What's a Watershed?
Part A: Make a Watershed ModelThis activity is adapted from similar lessons by Windows to the Universe and California's Project WILD.
Gather these Materials
Each group of 2 to 4 students needs these materials:
- Large aluminum roasting pan or paint tray
- 6 to 10 pages of newspaper
- Masking Tape
- Sheet of white plastic, slightly larger than the pan (a trash compactor bag cut into single sheet works well)
- Spray bottle
- Blue food coloring
- Absorbent cloth or paper towels
- 2 different colors of permanent markers
- Blocks of wood or a notebook to lift one end of the tray
Make your Models
In this portion of the activity, you'll use these materials to make a very simple model of a portion of Earth's surface. You'll spray model rain on your landscape and watch how it flows so you can identify watersheds and drainage divides that separate them.
- Crumble several pieces of newspaper into balls and rolls of different sizes and shapes. Place them into your roasting pan or paint tray. Use tape to keep them in place.
- Lay your plastic bag out flat on a table top or the floor and smooth out the wrinkles.
- Place one end of the pan on wood blocks or a notebook, then cover the entire pan and its contents with the plastic. Gently press the plastic down around the crumpled paper balls. Leave the excess plastic around the outside of the box to protect the area from getting wet.
- The plastic cover represents Earth's surface. The lumps represent mountains and hills, and the areas between them represent valleys. Use your imagination to visualize your model as a portion of Earth's surface.
- Fill your spray bottle with water and add a few drops of blue food coloring to make the water easy to see. Spray just enough rain over your model to see how the water interacts with your model landscape.
- Look for these features in your model. (see image, right, for a sample of how the model will look)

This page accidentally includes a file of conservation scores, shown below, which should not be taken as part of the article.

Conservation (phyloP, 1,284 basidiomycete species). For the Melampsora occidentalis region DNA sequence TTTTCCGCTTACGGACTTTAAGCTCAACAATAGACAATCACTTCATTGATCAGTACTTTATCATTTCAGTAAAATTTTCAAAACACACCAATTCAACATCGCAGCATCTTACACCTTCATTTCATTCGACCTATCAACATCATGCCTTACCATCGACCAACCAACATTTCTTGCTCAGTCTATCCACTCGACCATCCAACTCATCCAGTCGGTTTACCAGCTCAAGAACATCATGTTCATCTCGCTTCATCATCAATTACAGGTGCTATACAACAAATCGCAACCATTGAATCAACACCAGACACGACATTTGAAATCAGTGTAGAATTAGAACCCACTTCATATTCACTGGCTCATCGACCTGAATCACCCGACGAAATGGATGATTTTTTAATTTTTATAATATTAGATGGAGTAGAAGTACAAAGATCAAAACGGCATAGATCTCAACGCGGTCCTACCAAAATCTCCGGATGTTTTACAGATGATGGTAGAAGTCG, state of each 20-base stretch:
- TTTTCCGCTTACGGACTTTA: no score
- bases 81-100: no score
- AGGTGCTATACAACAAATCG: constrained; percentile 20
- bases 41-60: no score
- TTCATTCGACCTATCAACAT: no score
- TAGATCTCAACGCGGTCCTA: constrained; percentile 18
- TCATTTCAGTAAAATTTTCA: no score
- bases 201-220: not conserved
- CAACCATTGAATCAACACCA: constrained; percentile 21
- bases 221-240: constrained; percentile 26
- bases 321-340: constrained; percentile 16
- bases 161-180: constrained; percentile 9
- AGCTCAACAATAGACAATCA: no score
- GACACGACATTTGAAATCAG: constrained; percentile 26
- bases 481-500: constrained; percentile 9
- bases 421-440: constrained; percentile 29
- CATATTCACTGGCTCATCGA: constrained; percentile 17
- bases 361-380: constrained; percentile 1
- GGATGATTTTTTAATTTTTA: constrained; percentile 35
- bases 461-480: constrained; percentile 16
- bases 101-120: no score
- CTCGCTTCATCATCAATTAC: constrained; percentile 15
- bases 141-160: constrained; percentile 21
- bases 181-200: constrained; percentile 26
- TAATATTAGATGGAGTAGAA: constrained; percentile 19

- linear flows of water running downhill;
- Ponds or Lakesareas where water pools up in low areas; and
- Drainage dividesimaginary lines along which the "rain" goes to one side or another.
- Use your cloth or paper towels to absorb the water from your model. Adjust the paper balls and plastic to make your landscape as realistic as you can, then spray it with model rain again.
- When you think you can predict the locations of streams and drainage divides on a model landscape, wipe your plastic dry and set up the model again. Use markers to draw your predictions for the locations of streams and divides directly on the plastic.
- Pair up with another lab group and test each groups' predictions about the location of their streams and divides. Discuss the results and your ideas for improving the model.
- Use an Internet search engine to find diagrams or images that show dendritic, trellis, radial, rectangular, and/or parallel drainage patterns.
- Use newspaper or other materials to produce model landscapes with one or more of these types of watersheds.
- Consider what type of geologic structures would result in each type of drainage. Follow up your model-building by finding examples and information on different drainage patterns.
Stop and Think1. Briefly discuss how well the model represented reality for the concept of watersheds and drainage divides.
2. Write your own description or definitions for the following terms.
- Drainage divide